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  • In both these poems, the language of which was so obscure that they required special commentaries, his model appears to have been Parthenius of Nicaea.

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  • 7), but after his defeat by Jehoash of Israel there is a gap and the situation is obscure.

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  • Towards the close of the 1st century of the Christian era the Hiung-nu empire broke up. Their subsequent history is obscure.

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  • The true character and origin of this enigmatical woman were, until quite recently, among the most obscure problems of Russian history.

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  • MORIAH, an obscure place-name of ancient Palestine with apparently two distinct connotations.

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  • The etymology of the word is equally obscure.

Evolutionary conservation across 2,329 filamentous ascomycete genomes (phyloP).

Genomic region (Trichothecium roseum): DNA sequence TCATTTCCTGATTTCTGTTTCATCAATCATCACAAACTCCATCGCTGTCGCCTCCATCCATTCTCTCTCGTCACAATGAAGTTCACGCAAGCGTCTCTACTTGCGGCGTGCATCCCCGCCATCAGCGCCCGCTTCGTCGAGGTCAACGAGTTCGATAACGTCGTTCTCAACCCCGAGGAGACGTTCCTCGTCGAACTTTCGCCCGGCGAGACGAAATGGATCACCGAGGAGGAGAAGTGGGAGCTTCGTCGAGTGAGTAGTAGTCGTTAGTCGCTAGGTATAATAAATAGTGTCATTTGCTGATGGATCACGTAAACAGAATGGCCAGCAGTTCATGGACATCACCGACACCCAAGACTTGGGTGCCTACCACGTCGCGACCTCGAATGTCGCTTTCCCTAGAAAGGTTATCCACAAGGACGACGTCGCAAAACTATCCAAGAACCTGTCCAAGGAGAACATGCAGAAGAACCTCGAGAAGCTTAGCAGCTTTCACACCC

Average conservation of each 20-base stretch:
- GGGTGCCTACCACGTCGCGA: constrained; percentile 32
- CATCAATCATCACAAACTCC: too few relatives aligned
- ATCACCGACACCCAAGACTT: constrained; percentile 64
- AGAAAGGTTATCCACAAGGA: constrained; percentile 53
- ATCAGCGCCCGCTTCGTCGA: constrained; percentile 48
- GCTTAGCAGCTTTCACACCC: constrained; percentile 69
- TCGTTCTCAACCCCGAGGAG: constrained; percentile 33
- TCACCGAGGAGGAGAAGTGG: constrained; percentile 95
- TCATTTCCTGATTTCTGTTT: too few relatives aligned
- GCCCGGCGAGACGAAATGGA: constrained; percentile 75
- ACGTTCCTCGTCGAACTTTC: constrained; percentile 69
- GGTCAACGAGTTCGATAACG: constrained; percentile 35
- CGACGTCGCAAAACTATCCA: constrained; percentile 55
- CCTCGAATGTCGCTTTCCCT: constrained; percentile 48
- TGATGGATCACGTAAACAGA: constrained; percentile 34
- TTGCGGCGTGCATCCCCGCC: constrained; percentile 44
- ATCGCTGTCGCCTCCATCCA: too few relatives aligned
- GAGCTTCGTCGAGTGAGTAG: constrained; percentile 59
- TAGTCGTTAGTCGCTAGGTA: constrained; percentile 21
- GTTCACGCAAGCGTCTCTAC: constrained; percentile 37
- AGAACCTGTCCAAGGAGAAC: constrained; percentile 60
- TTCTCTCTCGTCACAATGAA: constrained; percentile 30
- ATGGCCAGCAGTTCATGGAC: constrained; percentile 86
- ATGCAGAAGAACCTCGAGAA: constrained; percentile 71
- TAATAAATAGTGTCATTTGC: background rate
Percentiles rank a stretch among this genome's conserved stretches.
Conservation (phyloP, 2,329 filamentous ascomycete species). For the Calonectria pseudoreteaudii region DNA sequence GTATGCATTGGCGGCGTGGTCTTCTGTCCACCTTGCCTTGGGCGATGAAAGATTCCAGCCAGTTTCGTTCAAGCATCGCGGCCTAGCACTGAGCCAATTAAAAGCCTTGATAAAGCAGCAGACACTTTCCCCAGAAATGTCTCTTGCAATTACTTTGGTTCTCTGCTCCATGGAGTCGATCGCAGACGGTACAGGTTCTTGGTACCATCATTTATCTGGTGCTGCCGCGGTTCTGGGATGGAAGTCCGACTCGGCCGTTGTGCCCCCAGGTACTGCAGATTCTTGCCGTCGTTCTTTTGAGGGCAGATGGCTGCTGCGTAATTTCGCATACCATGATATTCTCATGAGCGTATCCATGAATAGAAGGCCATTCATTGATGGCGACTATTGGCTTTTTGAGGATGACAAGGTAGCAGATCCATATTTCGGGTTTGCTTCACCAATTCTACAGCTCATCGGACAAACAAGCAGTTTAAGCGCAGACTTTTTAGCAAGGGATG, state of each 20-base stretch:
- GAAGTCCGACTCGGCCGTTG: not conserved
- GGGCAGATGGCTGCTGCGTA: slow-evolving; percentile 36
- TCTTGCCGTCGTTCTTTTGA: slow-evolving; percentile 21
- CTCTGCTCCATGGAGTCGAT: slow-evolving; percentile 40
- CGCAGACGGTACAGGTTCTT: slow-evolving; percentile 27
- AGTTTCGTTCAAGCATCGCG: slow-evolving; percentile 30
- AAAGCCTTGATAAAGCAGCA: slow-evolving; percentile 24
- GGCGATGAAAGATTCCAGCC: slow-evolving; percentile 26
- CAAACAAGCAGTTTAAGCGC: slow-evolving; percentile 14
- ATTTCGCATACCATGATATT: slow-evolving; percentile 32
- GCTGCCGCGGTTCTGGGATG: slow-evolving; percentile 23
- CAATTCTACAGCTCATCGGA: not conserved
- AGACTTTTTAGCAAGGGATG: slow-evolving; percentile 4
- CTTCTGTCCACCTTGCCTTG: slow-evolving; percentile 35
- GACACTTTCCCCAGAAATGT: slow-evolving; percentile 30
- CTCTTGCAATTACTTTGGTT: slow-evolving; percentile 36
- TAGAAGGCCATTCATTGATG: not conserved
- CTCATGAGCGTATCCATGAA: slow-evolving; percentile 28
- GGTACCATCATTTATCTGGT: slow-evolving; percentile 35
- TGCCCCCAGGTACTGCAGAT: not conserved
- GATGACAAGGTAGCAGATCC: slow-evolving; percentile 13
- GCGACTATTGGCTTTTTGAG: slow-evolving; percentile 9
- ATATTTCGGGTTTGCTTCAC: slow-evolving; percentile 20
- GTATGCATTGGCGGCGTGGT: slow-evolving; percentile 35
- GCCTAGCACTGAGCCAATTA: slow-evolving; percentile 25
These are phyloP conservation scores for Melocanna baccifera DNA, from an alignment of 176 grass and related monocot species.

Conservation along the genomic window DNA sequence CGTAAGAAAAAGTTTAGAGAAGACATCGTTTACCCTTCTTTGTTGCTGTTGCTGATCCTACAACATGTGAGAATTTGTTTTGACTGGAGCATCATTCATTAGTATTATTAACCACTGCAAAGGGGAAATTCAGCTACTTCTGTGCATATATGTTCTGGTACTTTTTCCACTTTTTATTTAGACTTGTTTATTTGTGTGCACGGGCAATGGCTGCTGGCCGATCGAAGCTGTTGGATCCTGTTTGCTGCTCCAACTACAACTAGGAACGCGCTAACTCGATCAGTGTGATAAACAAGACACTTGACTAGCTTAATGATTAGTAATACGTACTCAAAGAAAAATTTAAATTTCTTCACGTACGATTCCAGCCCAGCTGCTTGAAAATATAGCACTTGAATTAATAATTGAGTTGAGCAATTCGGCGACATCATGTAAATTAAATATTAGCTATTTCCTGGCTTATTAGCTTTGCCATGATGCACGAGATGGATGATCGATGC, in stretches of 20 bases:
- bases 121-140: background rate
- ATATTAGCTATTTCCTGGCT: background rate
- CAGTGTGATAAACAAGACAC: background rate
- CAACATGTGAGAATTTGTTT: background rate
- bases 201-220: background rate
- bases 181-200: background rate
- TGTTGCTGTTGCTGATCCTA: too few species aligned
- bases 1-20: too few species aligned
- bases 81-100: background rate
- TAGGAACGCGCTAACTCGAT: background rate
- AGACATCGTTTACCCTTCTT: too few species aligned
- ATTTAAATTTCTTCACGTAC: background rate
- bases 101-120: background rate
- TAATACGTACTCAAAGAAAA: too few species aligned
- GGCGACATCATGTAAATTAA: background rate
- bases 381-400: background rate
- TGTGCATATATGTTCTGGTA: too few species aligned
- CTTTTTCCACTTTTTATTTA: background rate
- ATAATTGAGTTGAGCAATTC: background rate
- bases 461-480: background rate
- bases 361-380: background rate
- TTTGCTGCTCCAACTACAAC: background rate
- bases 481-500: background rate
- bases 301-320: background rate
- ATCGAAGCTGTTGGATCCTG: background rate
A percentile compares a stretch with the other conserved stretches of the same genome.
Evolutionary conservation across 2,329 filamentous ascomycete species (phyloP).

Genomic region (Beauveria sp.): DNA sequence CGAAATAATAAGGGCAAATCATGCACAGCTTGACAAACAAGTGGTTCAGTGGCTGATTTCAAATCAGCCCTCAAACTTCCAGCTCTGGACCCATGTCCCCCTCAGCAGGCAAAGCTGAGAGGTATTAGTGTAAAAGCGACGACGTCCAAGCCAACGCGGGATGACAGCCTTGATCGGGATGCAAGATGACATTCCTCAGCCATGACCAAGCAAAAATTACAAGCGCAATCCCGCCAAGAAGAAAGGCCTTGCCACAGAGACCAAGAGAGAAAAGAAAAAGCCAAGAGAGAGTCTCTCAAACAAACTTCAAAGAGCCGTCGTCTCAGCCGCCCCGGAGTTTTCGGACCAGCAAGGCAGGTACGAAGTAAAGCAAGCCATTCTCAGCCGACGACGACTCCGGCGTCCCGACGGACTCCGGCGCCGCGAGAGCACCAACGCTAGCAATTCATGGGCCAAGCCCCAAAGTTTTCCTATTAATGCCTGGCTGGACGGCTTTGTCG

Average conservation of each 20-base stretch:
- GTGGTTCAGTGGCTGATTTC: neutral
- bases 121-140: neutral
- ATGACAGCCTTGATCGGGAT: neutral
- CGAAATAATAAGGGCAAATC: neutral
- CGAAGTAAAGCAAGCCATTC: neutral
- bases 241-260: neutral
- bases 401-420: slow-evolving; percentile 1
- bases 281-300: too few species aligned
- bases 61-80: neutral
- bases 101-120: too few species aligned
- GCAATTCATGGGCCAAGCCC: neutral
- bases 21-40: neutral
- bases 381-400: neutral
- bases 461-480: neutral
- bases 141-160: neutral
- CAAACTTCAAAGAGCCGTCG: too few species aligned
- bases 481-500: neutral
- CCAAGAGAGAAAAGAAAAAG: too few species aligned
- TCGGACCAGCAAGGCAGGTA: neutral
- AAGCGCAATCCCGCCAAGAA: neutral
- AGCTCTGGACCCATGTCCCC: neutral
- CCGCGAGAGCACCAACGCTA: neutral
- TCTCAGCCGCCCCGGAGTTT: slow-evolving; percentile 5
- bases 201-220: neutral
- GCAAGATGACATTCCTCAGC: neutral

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  • Still more instructive for Schopenhauer was the imperfect and obscure Latin translation of the Upanishads which in 1801-1802 Anquetil Duperron had published from a Persian version of the Sanskrit original.

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  • The manuscript was read aloud and discussed at their meetings, and any points remaining obscure were referred to Spinoza for further explanation.

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  • On his death in 1066 a civil war broke out in which the leaders were two obscure princes named Eric. Probably the division of feeling between Vestergotland and Upland in the matter of religion was the real cause of this war, but nothing is known of the details, though we hear that both kings as well as the chief men of the land fell in it.

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  • The origin of the word is obscure, derived perhaps from an obsolete tribal name.

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  • The causes of this astonishing success, which, in the brief space of a single generation, raised a previously obscure and secluded tribe to the mastery of the whole Orient, can only be Arms and partially discerned from the evidence at our disposal.

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  • Morier says of Karim Khans family, it was a low branch of an obscure tribe in Kurdistan.